Hopefully, you and your partner have a great sex life. For those of you who are satisfied with life between the sheets, you may still have ideas on how to make your sexual life better. And expressing your needs, wants, and desires can enhance your sex life.1
Yet, many intimate partners say that talking about sex can be difficult; it is a conversation that is laced with vulnerability. You may wonder, is my performance good enough? Is my partner satisfied? Even if sexual satisfaction is high, you may want to explore new sexual activities with your partner. Despite the legitimacy of such questions and conversation topics, individuals often avoid talking about sex because they don’t want to hurt their partners by providing not-so-favorable feedback or otherwise noting a partner’s sexual limitations. Fear of rejection or being judged keep individuals from bringing up the subject, too. My suggestion is that you take the plunge and have the conversation anyway; talking about sex could benefit your relationship in ways that far outweigh the risks associated with having such conversations. Here’s the evidence…
Reasons to talk about sex:
- College students who communicate about sex reported greater sexual satisfaction.2
- Relationship satisfaction and closeness are higher among married individuals who tell their spouses their sexual satisfaction, preferences, or previous sexual experiences.3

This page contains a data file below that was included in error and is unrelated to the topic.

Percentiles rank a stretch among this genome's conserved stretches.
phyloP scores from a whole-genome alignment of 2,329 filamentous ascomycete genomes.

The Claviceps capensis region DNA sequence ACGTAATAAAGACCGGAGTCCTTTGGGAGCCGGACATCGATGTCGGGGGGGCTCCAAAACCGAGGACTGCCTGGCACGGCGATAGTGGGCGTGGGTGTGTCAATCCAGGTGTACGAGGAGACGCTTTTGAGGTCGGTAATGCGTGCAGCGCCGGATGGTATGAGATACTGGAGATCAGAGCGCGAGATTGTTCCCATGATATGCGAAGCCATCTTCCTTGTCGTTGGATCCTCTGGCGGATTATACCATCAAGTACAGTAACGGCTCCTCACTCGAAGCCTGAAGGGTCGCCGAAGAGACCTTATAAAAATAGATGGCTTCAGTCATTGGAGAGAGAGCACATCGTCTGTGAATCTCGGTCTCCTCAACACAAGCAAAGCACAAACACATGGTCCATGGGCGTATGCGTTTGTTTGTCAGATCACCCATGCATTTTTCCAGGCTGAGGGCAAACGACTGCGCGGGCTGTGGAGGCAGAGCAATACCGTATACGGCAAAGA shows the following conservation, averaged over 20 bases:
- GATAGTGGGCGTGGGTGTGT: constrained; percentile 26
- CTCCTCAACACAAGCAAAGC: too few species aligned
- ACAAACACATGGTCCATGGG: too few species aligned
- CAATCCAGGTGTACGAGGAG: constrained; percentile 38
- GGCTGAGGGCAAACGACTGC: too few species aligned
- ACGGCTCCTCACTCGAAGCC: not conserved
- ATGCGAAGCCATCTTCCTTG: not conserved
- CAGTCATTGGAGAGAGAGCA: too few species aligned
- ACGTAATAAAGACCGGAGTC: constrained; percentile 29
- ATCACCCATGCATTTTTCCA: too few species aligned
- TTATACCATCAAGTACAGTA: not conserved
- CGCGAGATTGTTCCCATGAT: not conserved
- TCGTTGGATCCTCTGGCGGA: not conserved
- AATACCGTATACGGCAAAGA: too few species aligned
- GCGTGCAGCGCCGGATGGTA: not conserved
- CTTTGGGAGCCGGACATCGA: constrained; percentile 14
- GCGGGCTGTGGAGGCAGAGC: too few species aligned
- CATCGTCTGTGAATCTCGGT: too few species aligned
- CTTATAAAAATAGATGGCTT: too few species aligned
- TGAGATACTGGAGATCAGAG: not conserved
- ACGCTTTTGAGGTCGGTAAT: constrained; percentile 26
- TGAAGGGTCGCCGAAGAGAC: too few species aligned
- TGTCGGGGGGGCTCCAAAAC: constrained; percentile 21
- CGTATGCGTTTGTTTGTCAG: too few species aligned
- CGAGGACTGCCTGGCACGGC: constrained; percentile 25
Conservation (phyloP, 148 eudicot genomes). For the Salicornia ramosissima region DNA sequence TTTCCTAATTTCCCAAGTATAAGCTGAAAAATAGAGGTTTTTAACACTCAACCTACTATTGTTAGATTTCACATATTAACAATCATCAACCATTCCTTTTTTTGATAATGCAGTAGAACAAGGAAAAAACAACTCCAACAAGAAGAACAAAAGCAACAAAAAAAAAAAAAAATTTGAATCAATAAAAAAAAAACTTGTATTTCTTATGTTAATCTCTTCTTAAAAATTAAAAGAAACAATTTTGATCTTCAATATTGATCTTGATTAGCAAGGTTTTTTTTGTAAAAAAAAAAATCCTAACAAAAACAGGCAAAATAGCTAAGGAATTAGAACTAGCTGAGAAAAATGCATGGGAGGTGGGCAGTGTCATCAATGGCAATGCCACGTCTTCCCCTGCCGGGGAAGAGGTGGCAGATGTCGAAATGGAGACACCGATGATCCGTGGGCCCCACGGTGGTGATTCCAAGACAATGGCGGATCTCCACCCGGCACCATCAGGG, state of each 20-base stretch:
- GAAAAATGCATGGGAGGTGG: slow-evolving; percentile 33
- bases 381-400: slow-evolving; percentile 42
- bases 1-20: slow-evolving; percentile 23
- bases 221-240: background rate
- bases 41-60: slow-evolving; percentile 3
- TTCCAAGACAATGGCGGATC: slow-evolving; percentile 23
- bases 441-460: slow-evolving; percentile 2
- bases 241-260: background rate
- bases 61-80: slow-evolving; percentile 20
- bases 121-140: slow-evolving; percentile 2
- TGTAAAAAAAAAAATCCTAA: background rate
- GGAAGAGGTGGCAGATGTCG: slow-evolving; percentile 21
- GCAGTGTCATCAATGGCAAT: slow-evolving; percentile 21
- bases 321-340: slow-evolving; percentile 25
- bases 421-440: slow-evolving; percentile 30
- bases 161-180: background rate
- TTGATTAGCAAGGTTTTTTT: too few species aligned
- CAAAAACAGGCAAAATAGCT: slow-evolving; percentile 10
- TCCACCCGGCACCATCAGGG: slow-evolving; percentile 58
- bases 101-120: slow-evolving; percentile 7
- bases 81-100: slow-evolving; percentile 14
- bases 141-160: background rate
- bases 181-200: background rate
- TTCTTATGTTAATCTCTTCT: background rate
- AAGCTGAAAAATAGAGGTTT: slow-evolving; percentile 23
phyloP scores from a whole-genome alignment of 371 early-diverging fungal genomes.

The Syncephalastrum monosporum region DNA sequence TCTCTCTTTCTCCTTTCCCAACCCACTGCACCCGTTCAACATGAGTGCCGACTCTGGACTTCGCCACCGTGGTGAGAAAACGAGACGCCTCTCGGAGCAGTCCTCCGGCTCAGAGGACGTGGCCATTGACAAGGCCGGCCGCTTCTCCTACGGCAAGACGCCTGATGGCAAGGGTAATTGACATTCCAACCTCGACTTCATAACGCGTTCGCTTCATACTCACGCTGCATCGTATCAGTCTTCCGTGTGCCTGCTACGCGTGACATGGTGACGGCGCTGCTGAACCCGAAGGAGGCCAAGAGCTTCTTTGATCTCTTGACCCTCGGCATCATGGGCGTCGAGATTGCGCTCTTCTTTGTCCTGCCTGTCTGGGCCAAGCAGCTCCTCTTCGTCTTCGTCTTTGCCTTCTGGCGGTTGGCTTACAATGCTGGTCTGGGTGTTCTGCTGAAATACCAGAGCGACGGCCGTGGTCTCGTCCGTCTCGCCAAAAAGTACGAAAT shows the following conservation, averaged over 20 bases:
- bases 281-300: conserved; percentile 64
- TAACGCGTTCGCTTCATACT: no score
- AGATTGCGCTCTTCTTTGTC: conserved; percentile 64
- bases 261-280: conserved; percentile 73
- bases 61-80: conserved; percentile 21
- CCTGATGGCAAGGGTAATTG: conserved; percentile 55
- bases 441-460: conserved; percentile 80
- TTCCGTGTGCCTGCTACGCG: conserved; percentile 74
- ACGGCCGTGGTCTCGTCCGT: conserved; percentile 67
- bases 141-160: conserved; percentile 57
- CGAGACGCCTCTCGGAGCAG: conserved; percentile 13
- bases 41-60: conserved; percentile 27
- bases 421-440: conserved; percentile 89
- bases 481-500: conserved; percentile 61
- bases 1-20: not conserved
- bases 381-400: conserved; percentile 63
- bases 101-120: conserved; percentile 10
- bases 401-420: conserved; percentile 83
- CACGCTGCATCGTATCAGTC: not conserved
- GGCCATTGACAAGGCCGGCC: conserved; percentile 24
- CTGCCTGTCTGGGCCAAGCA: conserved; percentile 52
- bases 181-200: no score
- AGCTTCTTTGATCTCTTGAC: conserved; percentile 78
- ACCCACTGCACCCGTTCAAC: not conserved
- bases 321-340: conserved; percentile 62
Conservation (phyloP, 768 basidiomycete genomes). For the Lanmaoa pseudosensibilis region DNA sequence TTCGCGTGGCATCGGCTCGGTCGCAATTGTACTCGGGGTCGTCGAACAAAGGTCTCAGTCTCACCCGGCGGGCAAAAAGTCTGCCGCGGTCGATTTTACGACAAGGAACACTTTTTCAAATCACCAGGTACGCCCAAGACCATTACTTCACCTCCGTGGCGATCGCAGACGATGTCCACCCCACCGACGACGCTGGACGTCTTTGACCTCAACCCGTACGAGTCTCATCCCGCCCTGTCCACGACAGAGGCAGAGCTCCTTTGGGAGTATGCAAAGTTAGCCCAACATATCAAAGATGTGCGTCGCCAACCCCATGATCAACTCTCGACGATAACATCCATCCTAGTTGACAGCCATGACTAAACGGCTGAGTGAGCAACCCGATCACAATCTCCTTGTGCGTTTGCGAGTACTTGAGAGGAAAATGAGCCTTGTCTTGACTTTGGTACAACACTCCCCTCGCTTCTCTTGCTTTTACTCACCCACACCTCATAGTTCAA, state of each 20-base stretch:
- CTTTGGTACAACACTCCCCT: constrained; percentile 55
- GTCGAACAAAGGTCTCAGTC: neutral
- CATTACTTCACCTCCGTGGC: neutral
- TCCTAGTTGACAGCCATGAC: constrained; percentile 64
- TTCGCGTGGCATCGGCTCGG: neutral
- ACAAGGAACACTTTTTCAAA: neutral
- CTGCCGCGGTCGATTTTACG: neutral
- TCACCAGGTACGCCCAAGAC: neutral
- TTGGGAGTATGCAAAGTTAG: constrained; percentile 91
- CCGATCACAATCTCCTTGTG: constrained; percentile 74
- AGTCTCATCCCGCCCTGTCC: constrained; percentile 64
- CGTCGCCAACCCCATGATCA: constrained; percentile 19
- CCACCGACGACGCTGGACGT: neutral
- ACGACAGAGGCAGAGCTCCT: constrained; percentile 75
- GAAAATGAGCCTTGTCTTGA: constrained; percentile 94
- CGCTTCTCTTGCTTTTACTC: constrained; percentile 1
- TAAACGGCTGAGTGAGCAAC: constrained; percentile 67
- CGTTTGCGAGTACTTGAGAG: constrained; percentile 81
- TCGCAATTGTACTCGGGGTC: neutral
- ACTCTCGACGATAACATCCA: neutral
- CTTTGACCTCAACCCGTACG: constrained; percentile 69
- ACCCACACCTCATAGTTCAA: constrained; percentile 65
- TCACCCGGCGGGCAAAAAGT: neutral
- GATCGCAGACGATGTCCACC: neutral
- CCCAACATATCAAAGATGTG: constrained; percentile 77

- Couples become closer when they engage in sexual disclosure.3
- Indirect communication, or not talking, leads husbands and wives to have lower sexual satisfaction themselves, whether they are the ones being indirect or their spouses are being indirect.4
- Verbal and nonverbal sexual communication during a sexual episode lead to higher levels of sexual satisfaction.2
- Inhibited sexual communication results in lower physical satisfaction.5
- As sexual communication apprehension increases, sexual satisfaction decreases.2
So this Valentine’s Day, tell your partner something positive about the sexual aspects of your relationship. Express your desires and respect your partner’s response. Remember, talking about sex is one of several ways to enhance your sex life. And, the very act of talking about sex can bring you and your partner closer this Valentine’s Day – and every day.
Dr. Tina Coffelt – Science of Relationships articles | Website
Dr. Coffelt researches sexual communication in marital, dating, and family relationships with a current focus on sexual disclosures, consent, and apprehension. She conducts both quantitative and qualitative research with publications appearing in the Journal of Family Communication, Communication Yearbook, Journal of Sex Research, and Journal of Sex & Marital Therapy.
image source: huffingtonpost.com